Although it is not impossible to bond same sex rabbits, opposite sex bonds typically work best.
Size and breed does not matter.
Age may or may not have an effect on bonding. A rabbit’s true personality does not really start to show until 6-8 months of age if they have already been spayed/neutered. Around 18 months of age a rabbit will start to calm down a little and settle into their own personality. Personalities are also effected by environments and health. Read more about ages & stages here.
Separate when there are signs of dislike for each other include boxing and growling. Avoid “bunny tornadoes” which looks like chasing each other in a circle.
After the rabbits have been given time to be safely near each other, start placing them together in a neutral, stress free environment for brief amounts of time. Initial bonding sessions typically only last around 15 minutes. Beyond that the bunnies get stressed out and irritable and tend to snap at each other.
Very seldomly will you see “love at first sight.” Typically, the rabbits will initially ignore each other. They tune into each others’ movements and their rabbit specific body language. They may chase and mount each other to show excitement or dominance. General humping is okay most of the time as they are still trying to figure out dominance, however, do not allow humping of the face.
Moving Things Along
Bonding sessions may get longer as the rabbits tolerate each other more. Good behaviors may not last long, yet. Sometimes the main human caretaker needs to remove themselves so the rabbits can focus on each other while other times that main caretaker knows the rabbits best and can help calm them through this process with gentle pets as needed.
The rabbits may sniff and smell each other. They may continue to chase and mount each other. They may play by jumping over each other. They may enjoy eating together. Great signs of bonding progression are laying down. This shows that the rabbit laying down is relaxed. When both rabbits lay down at some point during the bonding sessions you have made great progress.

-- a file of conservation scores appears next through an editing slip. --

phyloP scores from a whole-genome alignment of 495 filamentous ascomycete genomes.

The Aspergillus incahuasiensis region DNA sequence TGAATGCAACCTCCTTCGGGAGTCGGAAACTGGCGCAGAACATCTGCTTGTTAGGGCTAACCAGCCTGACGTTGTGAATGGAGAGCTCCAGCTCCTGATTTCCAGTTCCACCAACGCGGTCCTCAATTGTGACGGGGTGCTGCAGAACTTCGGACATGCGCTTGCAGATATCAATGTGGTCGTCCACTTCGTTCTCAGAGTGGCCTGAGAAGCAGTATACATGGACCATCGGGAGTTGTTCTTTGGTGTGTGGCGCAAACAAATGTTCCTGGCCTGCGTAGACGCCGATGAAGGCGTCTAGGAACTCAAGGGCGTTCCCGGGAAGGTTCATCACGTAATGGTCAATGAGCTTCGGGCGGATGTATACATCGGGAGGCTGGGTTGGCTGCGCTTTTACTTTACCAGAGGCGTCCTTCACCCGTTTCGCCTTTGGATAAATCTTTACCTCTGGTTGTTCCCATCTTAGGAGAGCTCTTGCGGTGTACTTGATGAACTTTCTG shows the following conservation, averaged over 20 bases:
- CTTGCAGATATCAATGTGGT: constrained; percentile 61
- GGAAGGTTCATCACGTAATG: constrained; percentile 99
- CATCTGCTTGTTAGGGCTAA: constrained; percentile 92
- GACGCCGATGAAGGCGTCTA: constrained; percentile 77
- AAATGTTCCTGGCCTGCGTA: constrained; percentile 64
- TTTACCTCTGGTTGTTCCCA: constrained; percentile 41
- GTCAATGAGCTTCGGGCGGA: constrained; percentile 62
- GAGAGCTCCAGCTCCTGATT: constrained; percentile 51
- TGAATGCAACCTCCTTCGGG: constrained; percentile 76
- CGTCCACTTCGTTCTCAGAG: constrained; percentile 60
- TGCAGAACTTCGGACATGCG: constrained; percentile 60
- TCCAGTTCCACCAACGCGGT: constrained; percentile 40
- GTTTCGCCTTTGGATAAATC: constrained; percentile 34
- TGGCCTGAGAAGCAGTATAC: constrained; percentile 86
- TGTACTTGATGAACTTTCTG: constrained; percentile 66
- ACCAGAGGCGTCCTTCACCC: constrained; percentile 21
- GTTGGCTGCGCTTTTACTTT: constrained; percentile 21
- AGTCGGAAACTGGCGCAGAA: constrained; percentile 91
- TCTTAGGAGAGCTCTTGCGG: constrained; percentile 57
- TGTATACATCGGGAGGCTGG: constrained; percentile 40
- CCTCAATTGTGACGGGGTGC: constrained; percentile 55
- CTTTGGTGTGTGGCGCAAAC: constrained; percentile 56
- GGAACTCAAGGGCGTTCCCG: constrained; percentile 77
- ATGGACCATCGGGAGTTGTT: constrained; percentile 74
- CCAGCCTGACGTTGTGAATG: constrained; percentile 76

Another great bonding sign is when the rabbits continue to get along without your presence. You can do this by safely watching nearby where they cannot see you or through a camera with video.
Continue to monitor closely and try to work up to a period of 24 hours together without fighting or problems. This may mean sleeping near the bonding area.
Established Bonds & Moving In
Ultimately, an established bond is your judgement call.
A tell-tale sign of success may be grooming. When a rabbit put its head down and nose forward it is asking for grooming. Grooming each other is a great sign! This is a sign that bonding is going well and the bond will grow stronger going forward. If your rabbits are stubborn and against this, try to promote it by laying them next to each other and stroking the sides of their cheeks or putting a small dot of Petromalt or water on the forehead.
Final stages are moving the rabbits back into a larger enclosure. Neutralize scents throughout the enclosure and on washable items using vinegar spray.
After Move In
Do not rush large free-roam spaces. This can cause regression of bonding and dangerous fights. Only after rabbits are observed frequently grooming each other and laying with each other in their large enclosure is it okay to attempt observed free roaming together.
Bunny Dating through Oscar’s Rabbit Rescue
Bunny dating is taking your rabbit to meet potential companions. Here at ORR we are not opposed to this, but are not quite sure how well it works. Your rabbit is stressed from travel and the brief interactions may not be accurate. However, it may still help.
To keep all rabbits safe, there are requirements to bunny date through ORR. Vet proof is needed to show that your rabbit is fully vaccinated for RHDV-2 which is 14 days after the second vaccine when properly administered (2 doses 21 days apart) and annual booster thereafter (due 1 year from initial dose). Your rabbit cannot show any symptoms of potentially communicable diseases, such as any amounts of sneezing, eye or nasal drainage, loose stools, etc..